Rudy Giuliani to Newsmax: Remembers US Unity When ‘Too Down’ on 9/11

Rudy Giuliani to Newsmax: Remembers US Unity When 'Too Down' on 9/11 (Newsmax/"National Report")

By Sandy Fitzgerald | Friday, 10 September 2021 01:20 PM

Former New York City Mayor Rudy Giuliani, who became widely recognized as "America's Mayor" after the 9/11 attacks brought down the World Trade Center's Twin Towers, told Newsmax Friday, on the eve of the 20th-anniversary commemoration, that when he gets "too down" he remembers how Americans became unified in their shock and grief.

"When I when I get too down about September 11, and think of the people I saw jumping and people I saw getting killed with debris and then having to identify a lot of the remains, that can really get you down and thinking about the families, I think about the response," Giuliani told Newsmax's "National Report." "And it was breathtaking."

The former mayor compared it to the "beginning of the Second World War," because everybody was an American."

"Everybody was wearing flags," he said. "It was none of this, you know, kneeling for the National Anthem, of burning flags. President [George W.] Bush and Gov. George Pataki drove up the westside drive three days later, and there must have been thousands of people lining it with American flags "

Giuliani will be featured in Newsmax's documentary, "9/11: The Day That Shook the World," which premieres at 9 p.m. Friday.

He recalled Friday morning that he was at the Peninsula Hotel, finishing breakfast with assistant U.S. Attorney Bill Simon and Denny Young, who was then serving as counsel to the mayor, and toward the end of the breakfast, a detective came in and told him about the first plane hitting the North Tower of the World Trade Center.

After they walked outside, "I looked up at the sky and I said 'Denny, this just can't be an accident. The sky is too clear,'" recalled Giuliani. "Always assume the worst [was] what I was taught about leadership and taught myself."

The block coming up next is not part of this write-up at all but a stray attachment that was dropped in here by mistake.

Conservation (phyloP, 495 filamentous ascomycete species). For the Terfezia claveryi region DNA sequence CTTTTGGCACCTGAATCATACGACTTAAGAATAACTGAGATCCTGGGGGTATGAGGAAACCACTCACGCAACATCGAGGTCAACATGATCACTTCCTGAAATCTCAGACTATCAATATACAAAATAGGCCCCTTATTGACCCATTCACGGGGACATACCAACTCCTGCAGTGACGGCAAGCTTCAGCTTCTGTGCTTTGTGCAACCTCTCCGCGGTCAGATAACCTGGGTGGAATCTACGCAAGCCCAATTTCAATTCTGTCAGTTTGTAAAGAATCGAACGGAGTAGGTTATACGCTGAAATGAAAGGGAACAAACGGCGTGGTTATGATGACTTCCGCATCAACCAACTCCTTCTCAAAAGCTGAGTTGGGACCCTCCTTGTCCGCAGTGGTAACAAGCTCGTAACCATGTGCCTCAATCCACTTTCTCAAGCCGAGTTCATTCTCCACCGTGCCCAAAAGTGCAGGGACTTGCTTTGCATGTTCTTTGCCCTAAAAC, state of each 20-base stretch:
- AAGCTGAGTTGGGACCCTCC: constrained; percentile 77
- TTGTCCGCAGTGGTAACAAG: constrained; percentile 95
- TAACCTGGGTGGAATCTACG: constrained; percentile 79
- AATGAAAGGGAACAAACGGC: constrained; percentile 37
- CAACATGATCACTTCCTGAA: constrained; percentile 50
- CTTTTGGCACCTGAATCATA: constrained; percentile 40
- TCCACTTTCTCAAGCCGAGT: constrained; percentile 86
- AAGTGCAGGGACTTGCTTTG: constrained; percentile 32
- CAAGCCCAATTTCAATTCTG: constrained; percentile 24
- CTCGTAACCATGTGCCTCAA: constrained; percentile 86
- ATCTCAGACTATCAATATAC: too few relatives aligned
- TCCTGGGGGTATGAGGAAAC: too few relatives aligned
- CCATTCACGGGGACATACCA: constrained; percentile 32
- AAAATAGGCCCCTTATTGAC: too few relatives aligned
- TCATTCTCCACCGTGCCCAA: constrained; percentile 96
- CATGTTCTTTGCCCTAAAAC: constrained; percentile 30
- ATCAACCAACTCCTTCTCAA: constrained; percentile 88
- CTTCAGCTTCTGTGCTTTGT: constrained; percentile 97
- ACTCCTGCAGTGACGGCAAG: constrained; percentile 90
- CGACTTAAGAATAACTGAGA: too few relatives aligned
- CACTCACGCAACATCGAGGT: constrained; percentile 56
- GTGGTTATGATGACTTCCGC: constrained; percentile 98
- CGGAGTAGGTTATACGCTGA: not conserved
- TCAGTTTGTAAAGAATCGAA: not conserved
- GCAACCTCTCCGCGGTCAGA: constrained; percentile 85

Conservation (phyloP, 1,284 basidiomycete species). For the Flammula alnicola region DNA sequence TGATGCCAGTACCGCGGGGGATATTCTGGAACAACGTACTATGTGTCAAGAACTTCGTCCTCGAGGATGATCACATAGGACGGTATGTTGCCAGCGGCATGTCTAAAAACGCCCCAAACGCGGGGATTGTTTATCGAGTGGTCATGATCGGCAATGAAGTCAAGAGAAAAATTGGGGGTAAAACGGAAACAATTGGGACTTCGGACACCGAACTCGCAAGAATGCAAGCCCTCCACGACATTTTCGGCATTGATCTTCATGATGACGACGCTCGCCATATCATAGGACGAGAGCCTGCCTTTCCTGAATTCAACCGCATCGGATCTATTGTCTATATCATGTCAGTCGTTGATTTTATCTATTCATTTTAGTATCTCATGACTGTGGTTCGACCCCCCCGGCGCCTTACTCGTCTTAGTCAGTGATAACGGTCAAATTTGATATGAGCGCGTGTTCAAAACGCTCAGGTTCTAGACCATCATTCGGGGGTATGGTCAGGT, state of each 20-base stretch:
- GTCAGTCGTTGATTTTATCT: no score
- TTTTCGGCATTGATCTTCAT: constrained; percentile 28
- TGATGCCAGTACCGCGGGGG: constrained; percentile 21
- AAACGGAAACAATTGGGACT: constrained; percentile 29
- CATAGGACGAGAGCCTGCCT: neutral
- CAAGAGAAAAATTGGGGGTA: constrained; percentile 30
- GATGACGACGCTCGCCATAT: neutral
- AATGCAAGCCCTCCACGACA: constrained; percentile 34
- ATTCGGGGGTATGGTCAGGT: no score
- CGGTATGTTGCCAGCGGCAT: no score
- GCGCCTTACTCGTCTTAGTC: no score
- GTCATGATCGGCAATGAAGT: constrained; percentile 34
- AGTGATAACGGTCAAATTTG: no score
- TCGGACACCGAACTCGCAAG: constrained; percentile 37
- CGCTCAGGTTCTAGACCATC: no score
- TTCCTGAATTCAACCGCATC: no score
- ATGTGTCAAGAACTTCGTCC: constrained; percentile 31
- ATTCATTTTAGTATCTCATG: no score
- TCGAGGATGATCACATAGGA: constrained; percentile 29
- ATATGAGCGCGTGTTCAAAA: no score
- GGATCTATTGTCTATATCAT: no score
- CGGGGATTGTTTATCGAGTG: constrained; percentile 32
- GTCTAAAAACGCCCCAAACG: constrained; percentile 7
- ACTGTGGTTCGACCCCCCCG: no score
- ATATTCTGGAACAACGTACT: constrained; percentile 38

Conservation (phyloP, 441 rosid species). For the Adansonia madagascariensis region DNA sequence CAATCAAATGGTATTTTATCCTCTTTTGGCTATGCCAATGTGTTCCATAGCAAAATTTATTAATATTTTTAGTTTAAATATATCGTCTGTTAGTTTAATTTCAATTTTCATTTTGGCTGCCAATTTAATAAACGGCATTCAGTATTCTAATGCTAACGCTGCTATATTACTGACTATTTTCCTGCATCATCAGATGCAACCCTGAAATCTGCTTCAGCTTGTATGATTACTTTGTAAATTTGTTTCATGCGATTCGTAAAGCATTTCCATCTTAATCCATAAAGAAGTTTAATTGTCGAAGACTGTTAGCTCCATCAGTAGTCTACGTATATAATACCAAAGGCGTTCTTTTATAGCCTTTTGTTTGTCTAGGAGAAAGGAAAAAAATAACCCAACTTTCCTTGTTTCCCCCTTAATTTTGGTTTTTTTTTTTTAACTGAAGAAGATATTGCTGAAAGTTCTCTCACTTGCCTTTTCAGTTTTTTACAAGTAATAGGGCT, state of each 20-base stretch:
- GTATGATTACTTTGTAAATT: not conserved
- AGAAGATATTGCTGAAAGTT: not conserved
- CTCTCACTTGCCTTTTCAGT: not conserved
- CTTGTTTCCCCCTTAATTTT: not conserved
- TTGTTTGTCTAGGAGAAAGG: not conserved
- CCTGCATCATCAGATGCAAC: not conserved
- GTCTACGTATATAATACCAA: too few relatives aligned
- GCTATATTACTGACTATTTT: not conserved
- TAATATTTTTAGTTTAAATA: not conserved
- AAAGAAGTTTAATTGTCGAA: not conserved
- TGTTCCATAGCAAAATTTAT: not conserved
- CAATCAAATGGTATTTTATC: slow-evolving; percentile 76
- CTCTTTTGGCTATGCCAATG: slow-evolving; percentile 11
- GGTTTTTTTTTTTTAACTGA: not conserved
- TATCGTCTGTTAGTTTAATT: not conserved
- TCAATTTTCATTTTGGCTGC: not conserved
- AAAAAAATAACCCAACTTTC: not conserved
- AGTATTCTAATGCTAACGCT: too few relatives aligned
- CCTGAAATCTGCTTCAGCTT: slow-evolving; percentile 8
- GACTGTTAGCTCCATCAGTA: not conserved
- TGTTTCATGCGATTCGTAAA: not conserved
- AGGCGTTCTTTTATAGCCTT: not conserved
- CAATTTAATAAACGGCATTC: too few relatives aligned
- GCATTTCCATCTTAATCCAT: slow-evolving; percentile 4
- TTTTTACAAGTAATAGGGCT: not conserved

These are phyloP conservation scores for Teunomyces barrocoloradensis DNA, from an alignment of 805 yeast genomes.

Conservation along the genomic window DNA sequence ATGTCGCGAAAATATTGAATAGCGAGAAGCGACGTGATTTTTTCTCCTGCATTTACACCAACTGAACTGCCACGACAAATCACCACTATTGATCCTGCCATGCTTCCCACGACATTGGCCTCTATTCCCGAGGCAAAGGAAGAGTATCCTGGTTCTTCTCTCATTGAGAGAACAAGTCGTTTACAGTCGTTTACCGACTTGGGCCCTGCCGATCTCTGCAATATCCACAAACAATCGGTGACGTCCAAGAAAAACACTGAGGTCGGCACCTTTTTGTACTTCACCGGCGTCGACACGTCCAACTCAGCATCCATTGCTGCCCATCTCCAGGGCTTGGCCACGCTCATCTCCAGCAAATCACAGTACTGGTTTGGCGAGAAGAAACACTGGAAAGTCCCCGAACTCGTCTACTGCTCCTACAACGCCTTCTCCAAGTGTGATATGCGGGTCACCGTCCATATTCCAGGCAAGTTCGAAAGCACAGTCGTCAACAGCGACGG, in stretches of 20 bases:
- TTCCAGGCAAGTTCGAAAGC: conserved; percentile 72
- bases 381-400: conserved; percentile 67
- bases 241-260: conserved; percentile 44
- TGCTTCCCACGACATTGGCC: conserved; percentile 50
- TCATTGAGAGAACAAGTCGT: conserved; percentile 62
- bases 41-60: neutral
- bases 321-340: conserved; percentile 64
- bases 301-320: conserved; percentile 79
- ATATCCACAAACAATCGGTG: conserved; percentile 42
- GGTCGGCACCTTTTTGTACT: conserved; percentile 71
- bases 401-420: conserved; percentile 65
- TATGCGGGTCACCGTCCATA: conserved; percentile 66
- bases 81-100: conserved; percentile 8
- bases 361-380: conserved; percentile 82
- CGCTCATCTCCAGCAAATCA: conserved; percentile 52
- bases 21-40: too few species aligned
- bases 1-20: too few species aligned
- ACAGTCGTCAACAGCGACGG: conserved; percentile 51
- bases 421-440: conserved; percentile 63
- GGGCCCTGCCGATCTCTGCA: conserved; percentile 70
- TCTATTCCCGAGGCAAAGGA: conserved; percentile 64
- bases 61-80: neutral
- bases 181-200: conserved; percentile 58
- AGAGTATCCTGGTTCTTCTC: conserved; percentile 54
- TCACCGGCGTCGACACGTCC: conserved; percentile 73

He pointed out that there had been another attack in 1993 when a terrorist bomb was detonated at the World Trade Center, while he was U.S. Attorney, so he knew the protocols for the Joint Terrorism Task Force.

"We spent countless hours doing drills and exercises and we had done several of the World Trade Center," but plans had not been made for planes hitting the towers.

But with the planning, "my police officers and firefighters, I think helped save the country. Their brave response was in contrast to the evil attack, and it showed particularly those firefighters putting up the flag at Ground Zero. I mean, I saw that, I wanted to kiss those guys because they were saying we're coming after you. I mean, America is going to prevail. We can get up on a pile of rubble below the 3,000 degrees Fahrenheit fires you created. We can stick our flag up."

Giuliani also insisted Friday he was "very grateful" that Bush was president at the time of the attacks, and not his Democrat challenger, Al Gore.

"The Gore/Clinton administrations had really created the atmosphere for this," said Giuliani. "[Osama] bin Laden had been attacking us viciously [for] two years, declared war on us, and basically, [Bill] Clinton would bomb a field, kind of like what [President Joe] Biden just did with those stupid drone attacks. They won't give us the names of who he killed because he didn't kill anybody."

The losses in the attacks were also personal to Giuliani, who told Newsmax he lost many close friends, including FDNY Chaplain Mychal Judge, who he considered a friend and spiritual mentor.

"He had counseled me way back when I first became mayor on how to handle things like this," said Giuliani, explaining he was counseled concerning the deaths of firefighters shortly after he became mayor.

"Father Judge got me through how you explain death to a wife or a child … I saw him, oh, gosh, I guess 10 minutes before he died," said Giuliani. "He was walking toward the site. Came over to me, and I said to him, 'father pray for us.' He said, 'I will. But. Thank God you have strong shoulders. You're going to need them there. God bless you,' and he hugged me. We always shook hands. This is one of the few times he just gave me a big hug. He had already been in the building. And I was catching up on how horrible it really was."

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